• rate this
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    Comment number 17.

    In order to make peace one must acknowledge that a problem exists. If no problem then why are two countries not friends. In fact India has never accepted the reality that Pakistan exists and Muslims of sub-continent wanted a separate country. Talking about taking Pakistan back, or invading Azad Kashmir will not work, instead accept Pakistan and give Kashmiries a right of self-determination.

  • rate this
    -1

    Comment number 16.

    Mr. Biswas has mentioned the results PEW survey which were convincingly positive, but yet remains one-sided as there is no such survey available to share how Indians would respond to the same questions? When we talk about extremists, why we forget Shiv-sena, Bajrang Dall, Akali dall, Bal thakray and Nrendra Modi who capitalises on anti-muslim sentiments. Evil are evil, Indian or Pakistani.

  • rate this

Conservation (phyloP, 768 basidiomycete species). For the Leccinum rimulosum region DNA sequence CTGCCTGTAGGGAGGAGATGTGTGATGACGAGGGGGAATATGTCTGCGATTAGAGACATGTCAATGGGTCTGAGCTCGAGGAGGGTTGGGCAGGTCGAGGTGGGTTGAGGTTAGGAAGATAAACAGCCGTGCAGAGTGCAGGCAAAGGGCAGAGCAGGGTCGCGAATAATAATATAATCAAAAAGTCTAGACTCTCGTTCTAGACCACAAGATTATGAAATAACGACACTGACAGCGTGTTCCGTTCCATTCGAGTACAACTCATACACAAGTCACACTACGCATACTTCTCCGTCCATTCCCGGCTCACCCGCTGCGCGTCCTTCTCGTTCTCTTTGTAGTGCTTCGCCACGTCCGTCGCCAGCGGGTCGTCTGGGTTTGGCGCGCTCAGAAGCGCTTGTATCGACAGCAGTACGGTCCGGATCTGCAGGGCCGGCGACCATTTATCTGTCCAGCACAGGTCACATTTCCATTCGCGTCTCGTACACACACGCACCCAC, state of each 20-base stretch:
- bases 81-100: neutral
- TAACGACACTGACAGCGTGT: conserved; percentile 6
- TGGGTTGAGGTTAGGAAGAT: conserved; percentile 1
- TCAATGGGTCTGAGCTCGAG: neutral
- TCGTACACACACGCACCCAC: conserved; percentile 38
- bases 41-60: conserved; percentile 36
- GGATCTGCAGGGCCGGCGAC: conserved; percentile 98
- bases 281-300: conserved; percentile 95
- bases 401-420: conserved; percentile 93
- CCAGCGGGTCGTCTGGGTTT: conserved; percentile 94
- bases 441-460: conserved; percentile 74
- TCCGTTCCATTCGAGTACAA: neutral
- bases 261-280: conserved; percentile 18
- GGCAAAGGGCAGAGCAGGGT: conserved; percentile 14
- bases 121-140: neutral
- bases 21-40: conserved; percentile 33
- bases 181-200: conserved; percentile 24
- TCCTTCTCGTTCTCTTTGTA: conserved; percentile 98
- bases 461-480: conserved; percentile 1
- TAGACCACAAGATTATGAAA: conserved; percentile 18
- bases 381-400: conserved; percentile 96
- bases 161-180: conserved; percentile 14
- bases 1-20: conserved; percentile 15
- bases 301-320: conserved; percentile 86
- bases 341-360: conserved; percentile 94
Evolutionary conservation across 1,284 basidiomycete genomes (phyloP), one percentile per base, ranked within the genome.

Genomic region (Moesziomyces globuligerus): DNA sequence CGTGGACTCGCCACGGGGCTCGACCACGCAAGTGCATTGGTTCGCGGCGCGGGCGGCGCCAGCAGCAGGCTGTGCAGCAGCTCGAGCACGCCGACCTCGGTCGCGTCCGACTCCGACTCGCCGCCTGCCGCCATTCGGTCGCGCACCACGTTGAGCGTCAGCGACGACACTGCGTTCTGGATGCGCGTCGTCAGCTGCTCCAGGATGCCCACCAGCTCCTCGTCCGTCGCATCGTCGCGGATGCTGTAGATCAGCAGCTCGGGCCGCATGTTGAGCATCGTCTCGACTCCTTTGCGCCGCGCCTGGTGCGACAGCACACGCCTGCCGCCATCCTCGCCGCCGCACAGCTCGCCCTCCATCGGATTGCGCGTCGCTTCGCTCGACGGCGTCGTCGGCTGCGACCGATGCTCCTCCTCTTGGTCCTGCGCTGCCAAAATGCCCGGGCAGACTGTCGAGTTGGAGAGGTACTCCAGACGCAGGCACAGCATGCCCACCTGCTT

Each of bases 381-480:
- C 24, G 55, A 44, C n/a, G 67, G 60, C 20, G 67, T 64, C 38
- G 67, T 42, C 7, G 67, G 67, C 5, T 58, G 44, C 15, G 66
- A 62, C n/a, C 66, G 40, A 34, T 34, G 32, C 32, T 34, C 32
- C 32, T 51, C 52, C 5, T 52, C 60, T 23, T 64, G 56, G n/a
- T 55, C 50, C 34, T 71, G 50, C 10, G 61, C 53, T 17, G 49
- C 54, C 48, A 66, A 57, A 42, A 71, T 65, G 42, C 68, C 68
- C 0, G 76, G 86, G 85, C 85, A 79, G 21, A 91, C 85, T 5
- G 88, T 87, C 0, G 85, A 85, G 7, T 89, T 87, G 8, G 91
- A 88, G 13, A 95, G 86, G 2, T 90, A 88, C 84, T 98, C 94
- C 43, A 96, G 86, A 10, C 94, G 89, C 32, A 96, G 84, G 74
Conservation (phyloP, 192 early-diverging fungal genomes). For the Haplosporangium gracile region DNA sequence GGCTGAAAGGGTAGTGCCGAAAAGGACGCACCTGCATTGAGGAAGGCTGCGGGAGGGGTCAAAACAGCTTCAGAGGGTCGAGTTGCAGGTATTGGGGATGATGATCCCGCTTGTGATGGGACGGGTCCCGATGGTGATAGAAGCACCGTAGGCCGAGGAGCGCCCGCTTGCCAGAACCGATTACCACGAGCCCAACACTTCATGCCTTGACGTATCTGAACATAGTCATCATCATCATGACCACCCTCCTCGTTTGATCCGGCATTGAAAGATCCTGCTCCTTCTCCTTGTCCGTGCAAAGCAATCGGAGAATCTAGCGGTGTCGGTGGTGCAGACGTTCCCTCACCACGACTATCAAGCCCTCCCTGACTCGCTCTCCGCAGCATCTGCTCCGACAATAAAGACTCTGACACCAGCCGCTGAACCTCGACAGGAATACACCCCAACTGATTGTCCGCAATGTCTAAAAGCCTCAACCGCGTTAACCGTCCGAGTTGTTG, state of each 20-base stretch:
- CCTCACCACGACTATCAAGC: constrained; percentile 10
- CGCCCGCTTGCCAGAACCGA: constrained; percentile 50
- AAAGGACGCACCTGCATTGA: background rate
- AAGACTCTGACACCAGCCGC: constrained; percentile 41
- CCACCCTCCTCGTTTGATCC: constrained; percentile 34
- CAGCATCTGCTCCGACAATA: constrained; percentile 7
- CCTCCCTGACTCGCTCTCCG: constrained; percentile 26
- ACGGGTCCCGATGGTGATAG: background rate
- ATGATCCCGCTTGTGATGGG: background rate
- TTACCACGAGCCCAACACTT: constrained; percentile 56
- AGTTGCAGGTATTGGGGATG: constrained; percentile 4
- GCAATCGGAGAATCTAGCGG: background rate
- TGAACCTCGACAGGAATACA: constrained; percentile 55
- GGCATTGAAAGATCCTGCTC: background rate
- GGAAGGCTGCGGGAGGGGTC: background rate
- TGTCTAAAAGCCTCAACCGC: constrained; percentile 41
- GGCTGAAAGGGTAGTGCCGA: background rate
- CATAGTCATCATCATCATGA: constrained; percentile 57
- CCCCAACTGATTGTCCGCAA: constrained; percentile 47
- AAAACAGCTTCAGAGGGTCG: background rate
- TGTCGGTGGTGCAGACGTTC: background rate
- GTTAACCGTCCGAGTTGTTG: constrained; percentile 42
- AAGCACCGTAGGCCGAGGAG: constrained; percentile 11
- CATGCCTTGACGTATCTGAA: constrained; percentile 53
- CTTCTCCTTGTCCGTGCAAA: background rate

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    Comment number 15.

    Quick history lesson: During partition, the Maharajah of Kashmir voted to join India, pakistan not happy with the decision so they sent in Afghan tribals and the Pak army. India then sent in the army to repel the invaders, but unfortunately thanks to Nehru the job was not completed. In every war between the 2 countries India stopped short of taking back all of Kashmir,hence the problems today.

  • rate this
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    Comment number 14.

    So long the ISI and Army has a free hand to formulate Pakistan's foreign policy, particularly towards India, no meaningful solutions can be found. It all depends on the people of Pakistan to elect such leaders who has will and power to free Pakistan from the clutches for ISI, the Army and the extremist elements. Until that happens, peace is a distant possibility between the two countries.